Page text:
Which fund platform is the cheapest?
If you're ready to start taking charge of your stocks and shares Isa or self-invested personal pension (Sipp), you need to get your head around how online fund platforms work and what they cost.
Also known as fund supermarkets, these websites have four basic functions:
- Help you buy things you want to invest in
- Hold things while you still want to invest in them
- Report on them so you know how they're performing, Sell them.
There are a lot of platforms to choose from, and while choice is a good sign that a market is working competitively, it doesn't always make it easy to compare the different fees charged, or services offered. And both those things are important when selecting a platform.
Here, you'll find the cheapest (and most expensive) platforms for investing through a stocks and shares Isa and Sipp depending on portfolio size - from £5,000 to £50,000.
Moneywise asked the research wizards over at financial services consultancy the lang cat to crunch the numbers based on a range of portfolio sizes and frequency of trades across some of the most well-known platforms. You'll find the full cost breakdown in the two tables below but we'll focus on the two cheapest and two most expensive homes for your investments in the main article.
Stocks and shares Isas
The charges outlined in this section should be viewed as the long-term investment costs of operating a stocks and shares Isa.
They ignore platform set-up costs – which vary widely – and instead focus on the fees levied to run your investment account, including making 12 fund switches a year (six buys and six sells – which the lang cat points out equates to someone changing funds once every couple of months). So these figures should be viewed as indicative of what you'll pay from year two onwards.
£5,000, 10,000 or £20,000 to invest
For Isa portfolios of these amounts, two platforms don't charge a penny. AXA Self Investor doesn't charge for fund switching and is waiving its ongoing platform fee (usually 0.35% on funds up to £250,000) until 1 May 2016 for new customers signing up by 30 April 2015.
Aegon's Retiready – a platform for people aiming to build up their retirement funds – also doesn't charge for fund switching and is currently offering a 'no charge for life' deal for new customers with Isa portfolios of up to £50,000 joining before 6 April.
Special offers aside, fees at Cavendish Online and Charles Stanley Direct work out as £12.50 a year for a £5,000 portfolio, £25 for £10,000 and £50 for £20,000. They charge a platform fee of 0.25% but fund switching is free.
At the other end of the charging spectrum, Alliance Savings Trust works out most expensive for all three portfolio sizes. Its £75 'wrapper charge' for holding investments within an Isa and £12.50 trading charge takes the total annual charge to an eye-watering £225.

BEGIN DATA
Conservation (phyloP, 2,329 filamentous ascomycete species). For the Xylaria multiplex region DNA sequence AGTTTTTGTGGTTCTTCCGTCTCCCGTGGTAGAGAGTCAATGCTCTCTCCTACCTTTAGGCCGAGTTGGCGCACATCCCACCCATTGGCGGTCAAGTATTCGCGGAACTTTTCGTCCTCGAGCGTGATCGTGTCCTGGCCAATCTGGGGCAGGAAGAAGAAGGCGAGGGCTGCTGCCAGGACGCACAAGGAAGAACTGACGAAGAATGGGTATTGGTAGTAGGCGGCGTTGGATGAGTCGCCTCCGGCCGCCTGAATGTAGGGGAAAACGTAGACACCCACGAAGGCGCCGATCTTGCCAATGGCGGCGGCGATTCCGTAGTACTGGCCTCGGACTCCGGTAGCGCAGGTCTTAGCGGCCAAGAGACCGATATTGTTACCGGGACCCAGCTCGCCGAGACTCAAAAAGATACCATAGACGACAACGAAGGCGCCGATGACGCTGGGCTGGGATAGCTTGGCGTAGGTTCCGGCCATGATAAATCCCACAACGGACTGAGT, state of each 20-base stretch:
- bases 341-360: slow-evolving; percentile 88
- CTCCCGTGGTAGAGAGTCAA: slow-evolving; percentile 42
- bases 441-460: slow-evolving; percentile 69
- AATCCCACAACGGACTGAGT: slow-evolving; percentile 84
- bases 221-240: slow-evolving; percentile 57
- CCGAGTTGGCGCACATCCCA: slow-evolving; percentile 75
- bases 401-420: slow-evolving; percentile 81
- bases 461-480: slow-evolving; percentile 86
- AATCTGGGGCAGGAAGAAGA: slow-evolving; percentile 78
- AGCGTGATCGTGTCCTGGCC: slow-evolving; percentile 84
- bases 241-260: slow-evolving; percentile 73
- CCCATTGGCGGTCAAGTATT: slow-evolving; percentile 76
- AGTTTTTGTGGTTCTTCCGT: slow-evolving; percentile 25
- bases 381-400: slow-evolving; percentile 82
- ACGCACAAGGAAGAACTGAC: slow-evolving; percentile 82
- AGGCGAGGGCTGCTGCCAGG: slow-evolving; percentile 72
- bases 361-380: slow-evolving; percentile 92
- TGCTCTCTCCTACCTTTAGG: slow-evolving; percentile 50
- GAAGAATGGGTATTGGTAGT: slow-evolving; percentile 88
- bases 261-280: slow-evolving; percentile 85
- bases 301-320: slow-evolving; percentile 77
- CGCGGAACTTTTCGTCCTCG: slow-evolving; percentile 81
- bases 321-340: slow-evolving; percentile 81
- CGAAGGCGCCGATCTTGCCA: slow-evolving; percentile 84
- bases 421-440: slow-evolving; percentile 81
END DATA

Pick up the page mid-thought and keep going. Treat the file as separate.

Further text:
Even if you don't want to trade in and out of funds at all during the year (which is fairly common for investors with smaller portfolios), the wrapper charge alone makes Alliance more expensive than 23 out of the 29 platforms the lang cat looked at for a £5,000 investor, more costly than 19 platforms for a £10,000 investor and more expensive than 14 platforms for £20,000 investors.
£50,000 to invest
With this increased portfolio size Isa investors can still snap up the Axa Self Investor and Aegon Retiready fee-free deals but the cheapest available from the rest of the platforms still cost significantly more than the running fees for smaller portfolios. The cheapest is from iWeb at £60 a year. This consists of no annual fee and a £5 fee for each trade. The next cheapest platforms are once again Cavendish Online and Charles Stanley, at £125 a year.
The most expensive platform is Nutmeg, which would set you back a very hefty £450 a year. Nutmeg is a little different to most of the platforms compared by the lang cat as it's an online 'full discretionary management service', meaning it does more than just execute trades you wish to make. In a nutshell, this means it comes up with a portfolio of investments to suit your risk portfolio and updates it as and when required.
Chelsea Financial Services is the next most expensive place to run a £50,000 stocks and shares portfolio, with an annual cost of £300. While it doesn't charge for fund switching, its annual running costs from year two onwards equates to 0.25% on a £50,000 Isa portfolio.
If you want more control over your investment options than you have with your employer's pension scheme, or to trim back on the inflated fees, these schemes sometimes charge, a self-invested personal pension (Sipp) could be a good home for your money. The running costs have fallen in recent years, meaning Sipps are now much more accessible for people with modest amounts of money to invest.